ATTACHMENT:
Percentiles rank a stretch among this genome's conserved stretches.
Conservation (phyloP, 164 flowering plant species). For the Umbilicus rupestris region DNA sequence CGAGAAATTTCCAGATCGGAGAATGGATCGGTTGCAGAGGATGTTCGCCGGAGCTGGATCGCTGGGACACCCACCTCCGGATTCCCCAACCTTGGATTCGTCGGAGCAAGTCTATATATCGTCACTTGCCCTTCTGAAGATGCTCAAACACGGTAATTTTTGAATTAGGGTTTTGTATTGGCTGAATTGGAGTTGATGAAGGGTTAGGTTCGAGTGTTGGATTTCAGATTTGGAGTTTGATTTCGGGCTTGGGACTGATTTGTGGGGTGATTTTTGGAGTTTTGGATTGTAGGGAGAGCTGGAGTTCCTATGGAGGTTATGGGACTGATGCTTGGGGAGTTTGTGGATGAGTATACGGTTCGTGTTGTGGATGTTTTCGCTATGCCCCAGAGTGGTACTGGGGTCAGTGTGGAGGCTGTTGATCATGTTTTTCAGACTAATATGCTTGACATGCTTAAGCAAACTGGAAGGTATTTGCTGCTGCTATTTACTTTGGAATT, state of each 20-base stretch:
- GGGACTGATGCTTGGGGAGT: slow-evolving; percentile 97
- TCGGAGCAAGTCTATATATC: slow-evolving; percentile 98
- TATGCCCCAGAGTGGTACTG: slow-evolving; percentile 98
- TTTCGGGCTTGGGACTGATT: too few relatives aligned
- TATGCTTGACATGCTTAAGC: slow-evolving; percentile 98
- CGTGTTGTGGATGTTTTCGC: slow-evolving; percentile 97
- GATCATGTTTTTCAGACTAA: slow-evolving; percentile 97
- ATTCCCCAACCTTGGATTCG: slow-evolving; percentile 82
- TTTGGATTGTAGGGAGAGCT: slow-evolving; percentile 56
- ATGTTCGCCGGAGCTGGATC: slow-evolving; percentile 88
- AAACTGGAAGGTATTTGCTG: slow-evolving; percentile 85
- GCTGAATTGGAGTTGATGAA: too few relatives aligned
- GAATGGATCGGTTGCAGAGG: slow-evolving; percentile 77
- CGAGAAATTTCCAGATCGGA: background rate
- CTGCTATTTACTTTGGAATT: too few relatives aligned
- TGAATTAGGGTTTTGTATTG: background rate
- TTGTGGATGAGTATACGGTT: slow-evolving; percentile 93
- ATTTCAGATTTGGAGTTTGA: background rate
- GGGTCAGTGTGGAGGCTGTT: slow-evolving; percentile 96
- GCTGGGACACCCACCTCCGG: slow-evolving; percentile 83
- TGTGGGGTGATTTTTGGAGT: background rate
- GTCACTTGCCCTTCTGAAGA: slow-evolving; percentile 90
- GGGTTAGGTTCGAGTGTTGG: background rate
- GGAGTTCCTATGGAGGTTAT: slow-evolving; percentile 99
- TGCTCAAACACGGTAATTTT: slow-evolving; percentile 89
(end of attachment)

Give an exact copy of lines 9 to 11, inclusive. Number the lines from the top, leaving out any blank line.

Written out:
- GATCATGTTTTTCAGACTAA: slow-evolving; percentile 97
- ATTCCCCAACCTTGGATTCG: slow-evolving; percentile 82
- TTTGGATTGTAGGGAGAGCT: slow-evolving; percentile 56